Table of Contents
MySQL/Galera cluster upgrade
This article discusses a situation where you might need to update the cluster software. Rolling upgrade is thought to be the alpha and omega of cluster software upgrade, but we'll looks at other possibilities too.
1. Rolling Upgrade
This is a type of upgrade everybody is talking about when they talk about “High Availability”. It is supposed to provide uninterruptible service during upgrade. The idea is that you
- shutdown one node,
- upgrade software,
- restart the node,
- wait for it to sync with cluster,
- repeat steps 1-4 with the next node until all nodes are done.
The main advantage of this method is that if something goes wrong with upgrade, the other nodes are still working so you have time to sort it out.
However this method has some issues which deserve consideration:
- Upgrading individual node in this manner can take considerable time, during all the time the cluster will operate at a lower capacity:
- until incremental state transfer becomes available for Galera, the node will have to resort to full state snapshot transfer which can take a very long time (depending on the database size and state transfer method)
- during that time the node will accumulate a very long catch-up replication event queue which it will have to replay to sync with the cluster. Meanwhile, the ongoing cluster operation will be adding more and more events to the queue.
- Unless xtrabackup or rsync+LVM state transfer methods are used, state snapshot donor node will be also blocked for the duration of state transfer. Even though xtrabackup or rsync+LVM state transfer won't block the donor, it may considerably slow it down. So for practical purposes the cluster will lack 2 nodes for the duration of state transfer and 1 node for the duration of catch-up phase.
- If there are few nodes in the cluster and it operates close to its maximum capacity, taking out 2 nodes can lead to cluster being unable to serve all requests or execution times may increase, making the service less available.
- If there are many nodes in the cluster, it would just take a long time to upgrade the whole cluster.
- Depending on load balancing mechanism, it might be necessary to instruct it not to direct requests to the joining and donating nodes.
- Every time a new node is joining a cluster, cluster performance will drop in order to keep pace with it until the node buffer pool warms up. Parallel applying helps with it though.
In the end the availability of the cluster during rolling upgrade may be not as high as expected.
2. Bulk Upgrade
The idea behind this upgrade is to upgrade all nodes in the idle cluster in order to avoid time consuming state transfer. However it produces a very short but complete service outage.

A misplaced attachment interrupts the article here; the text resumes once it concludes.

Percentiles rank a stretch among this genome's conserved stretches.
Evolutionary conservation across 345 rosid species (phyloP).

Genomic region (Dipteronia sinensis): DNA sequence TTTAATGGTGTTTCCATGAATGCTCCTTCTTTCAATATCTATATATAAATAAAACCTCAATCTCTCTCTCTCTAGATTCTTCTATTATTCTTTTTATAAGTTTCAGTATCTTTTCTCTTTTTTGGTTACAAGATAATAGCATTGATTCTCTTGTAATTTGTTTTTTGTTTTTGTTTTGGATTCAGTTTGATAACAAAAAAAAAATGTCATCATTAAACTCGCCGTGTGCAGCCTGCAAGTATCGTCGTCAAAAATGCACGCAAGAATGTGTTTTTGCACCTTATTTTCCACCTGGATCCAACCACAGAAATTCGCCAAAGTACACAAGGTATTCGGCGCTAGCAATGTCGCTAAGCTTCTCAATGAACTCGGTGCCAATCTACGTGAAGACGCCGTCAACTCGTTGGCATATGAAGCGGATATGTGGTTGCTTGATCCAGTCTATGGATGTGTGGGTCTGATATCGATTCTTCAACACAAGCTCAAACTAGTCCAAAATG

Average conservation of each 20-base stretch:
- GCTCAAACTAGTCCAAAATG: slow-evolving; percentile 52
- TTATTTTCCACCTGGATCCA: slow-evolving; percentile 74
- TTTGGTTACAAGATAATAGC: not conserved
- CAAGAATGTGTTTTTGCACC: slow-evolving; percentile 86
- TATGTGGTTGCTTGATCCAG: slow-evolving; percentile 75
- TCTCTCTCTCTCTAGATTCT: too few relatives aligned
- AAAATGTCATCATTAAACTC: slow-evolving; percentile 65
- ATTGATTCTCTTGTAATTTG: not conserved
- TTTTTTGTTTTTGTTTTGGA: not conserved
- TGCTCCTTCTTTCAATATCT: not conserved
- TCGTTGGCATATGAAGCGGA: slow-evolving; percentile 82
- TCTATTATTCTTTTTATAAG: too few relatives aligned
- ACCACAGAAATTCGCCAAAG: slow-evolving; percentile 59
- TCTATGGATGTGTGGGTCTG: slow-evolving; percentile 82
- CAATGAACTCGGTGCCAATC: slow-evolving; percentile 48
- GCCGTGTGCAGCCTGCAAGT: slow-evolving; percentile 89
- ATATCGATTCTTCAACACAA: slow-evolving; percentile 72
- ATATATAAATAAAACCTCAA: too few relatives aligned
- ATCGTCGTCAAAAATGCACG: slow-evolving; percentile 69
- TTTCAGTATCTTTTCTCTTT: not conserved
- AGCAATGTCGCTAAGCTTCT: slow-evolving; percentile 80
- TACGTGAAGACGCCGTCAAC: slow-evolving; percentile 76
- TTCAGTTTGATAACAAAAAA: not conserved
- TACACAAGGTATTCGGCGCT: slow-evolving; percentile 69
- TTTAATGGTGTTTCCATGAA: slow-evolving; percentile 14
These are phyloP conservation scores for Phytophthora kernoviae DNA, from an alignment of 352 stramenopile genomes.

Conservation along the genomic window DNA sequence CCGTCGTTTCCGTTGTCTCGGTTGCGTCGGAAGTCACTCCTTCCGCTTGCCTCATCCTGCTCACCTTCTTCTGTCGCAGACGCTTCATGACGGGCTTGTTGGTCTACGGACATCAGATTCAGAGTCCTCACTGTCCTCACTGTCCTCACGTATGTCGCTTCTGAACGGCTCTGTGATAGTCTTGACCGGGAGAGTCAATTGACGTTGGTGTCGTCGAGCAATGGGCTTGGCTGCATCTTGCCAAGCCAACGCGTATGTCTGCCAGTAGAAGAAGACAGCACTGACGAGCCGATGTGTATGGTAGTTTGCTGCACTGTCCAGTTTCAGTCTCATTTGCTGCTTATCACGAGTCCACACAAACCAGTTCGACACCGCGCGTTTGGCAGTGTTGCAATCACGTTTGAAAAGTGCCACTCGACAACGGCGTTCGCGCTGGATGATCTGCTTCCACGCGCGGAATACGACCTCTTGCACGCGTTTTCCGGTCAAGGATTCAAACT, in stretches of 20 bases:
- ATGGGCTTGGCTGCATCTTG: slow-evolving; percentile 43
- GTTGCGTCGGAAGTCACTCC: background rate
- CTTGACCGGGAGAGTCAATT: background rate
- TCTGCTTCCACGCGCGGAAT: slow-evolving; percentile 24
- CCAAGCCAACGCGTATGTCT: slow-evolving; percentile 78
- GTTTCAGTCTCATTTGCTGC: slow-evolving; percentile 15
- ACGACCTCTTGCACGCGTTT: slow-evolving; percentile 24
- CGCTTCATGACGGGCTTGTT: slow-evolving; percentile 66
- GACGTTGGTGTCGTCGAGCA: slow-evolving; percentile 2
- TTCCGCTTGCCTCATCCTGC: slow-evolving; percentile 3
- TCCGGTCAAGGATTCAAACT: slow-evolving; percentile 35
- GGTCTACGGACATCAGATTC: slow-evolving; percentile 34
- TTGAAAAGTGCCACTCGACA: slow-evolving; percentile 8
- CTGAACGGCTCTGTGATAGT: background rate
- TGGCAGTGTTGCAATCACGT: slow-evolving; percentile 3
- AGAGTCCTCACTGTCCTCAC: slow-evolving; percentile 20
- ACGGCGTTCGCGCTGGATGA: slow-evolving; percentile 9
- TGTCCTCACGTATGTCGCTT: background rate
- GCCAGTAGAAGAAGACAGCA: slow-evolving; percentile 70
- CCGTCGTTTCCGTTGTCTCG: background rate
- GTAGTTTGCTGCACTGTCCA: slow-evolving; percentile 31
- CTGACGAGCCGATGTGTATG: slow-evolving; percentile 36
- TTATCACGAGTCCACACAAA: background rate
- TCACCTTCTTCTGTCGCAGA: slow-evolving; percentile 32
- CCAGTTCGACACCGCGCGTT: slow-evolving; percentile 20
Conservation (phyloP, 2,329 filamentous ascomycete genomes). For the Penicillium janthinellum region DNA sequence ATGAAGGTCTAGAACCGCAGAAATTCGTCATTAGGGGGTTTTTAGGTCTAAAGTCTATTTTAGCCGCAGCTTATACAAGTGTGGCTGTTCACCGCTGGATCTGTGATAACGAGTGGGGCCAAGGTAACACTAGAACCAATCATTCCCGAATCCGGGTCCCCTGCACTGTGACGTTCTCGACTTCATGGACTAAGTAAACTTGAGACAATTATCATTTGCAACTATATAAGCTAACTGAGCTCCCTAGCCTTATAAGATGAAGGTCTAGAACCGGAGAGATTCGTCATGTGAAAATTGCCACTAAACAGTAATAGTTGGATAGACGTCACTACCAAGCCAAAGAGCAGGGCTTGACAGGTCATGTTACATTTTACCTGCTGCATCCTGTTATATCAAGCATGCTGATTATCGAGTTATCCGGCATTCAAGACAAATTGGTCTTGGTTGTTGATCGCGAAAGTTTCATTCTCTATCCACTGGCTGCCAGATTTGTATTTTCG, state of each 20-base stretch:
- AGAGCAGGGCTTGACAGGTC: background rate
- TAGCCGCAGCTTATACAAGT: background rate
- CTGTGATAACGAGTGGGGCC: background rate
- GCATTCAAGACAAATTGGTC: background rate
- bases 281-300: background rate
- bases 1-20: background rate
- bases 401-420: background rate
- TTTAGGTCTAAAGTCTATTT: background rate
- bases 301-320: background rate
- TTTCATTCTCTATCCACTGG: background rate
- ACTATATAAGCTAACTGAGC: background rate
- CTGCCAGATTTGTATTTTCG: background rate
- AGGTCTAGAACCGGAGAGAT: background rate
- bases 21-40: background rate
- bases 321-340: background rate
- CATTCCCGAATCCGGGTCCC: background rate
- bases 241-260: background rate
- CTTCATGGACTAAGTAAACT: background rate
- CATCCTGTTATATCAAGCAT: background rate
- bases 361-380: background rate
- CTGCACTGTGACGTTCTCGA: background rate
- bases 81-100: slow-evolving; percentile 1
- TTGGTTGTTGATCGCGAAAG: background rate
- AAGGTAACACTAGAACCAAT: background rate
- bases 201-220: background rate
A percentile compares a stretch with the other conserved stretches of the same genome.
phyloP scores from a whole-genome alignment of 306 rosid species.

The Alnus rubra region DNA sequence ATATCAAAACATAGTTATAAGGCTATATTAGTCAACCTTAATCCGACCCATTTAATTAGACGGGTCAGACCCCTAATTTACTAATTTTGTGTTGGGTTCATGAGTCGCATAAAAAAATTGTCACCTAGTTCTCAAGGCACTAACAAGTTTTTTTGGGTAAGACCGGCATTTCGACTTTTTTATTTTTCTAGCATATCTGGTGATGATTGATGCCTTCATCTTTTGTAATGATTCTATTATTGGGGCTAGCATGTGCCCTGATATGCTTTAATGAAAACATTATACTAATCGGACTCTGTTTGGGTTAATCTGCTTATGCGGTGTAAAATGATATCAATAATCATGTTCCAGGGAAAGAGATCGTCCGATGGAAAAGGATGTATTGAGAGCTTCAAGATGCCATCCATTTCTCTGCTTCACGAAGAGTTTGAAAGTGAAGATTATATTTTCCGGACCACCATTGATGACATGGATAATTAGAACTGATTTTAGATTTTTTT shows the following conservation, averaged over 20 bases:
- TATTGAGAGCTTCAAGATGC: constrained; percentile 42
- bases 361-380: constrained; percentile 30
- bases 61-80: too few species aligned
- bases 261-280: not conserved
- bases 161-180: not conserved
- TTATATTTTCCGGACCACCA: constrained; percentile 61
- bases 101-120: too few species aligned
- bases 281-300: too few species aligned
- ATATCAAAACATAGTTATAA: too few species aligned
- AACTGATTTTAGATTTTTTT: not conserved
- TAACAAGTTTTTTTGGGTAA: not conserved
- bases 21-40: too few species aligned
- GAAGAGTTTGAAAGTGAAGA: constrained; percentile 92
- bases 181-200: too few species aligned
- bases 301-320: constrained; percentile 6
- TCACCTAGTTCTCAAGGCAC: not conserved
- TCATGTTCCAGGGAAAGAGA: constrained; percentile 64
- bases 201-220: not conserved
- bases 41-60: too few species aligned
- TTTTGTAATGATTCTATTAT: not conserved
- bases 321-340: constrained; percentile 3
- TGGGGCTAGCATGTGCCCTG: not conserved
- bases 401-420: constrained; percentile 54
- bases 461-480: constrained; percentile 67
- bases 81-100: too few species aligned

- Stop all load on cluster (it is important to do it as the first step!)
- Shut down all the nodes.
- Upgrade software.
- Restart the nodes. This time they will merge to cluster without state transfer, in a matter of seconds.
- Resume the load on cluster.
Operations 2-3-4 can be done on all nodes in parallel, therefore (when properly scripted) reducing the service outage time to virtually the time needed for a single server restart.
The main advantage or this method is that for huge databases it may be much faster and result in better availability than the rolling upgrade.
Always use this method for 2-node cluster upgrade as rolling upgrade with blocking state transfers would result in a much longer service outage.
The main drawback with this method is that it relies on that upgrade and restart will be very quick. However shutting down InnoDB may take up a few minutes (flushing dirty pages), and if something goes wrong during upgrade, there is very little time to fix it. Therefore it may be advisable to not upgrade all nodes at once but first try it on a single node.
3. Provider-only Upgrade
If only Galera provider upgrade is required, bulk upgrade method may be further optimized to only take few seconds. The following is an example for 64-bit CentOS (or RHEL):
- On all nodes:
# rpm -e galera # rpm -i <new galera rpm>
- Stop load on cluster.
- On all nodes:
mysql> SET GLOBAL wsrep_provider='none'; mysql> SET GLOBAL wsrep_provider='/usr/lib64/galera/libgalera_smm.so';
- On one of the nodes (node1):
mysql> SET GLOBAL wsrep_cluster_address='gcomm://'
- On the rest of the nodes:
mysql> SET GLOBAL wsrep_cluster_address='gcomm://node1'
- Resume load on cluster.
Normally reloading provider and connecting to cluster should take less than 10 seconds, so there is virtually no service outage.
But the most important feature of this method is that warmed up InnoDB buffer pool is fully preserved, so that the cluster will pick up to operate at full speed as soon as the load is resumed.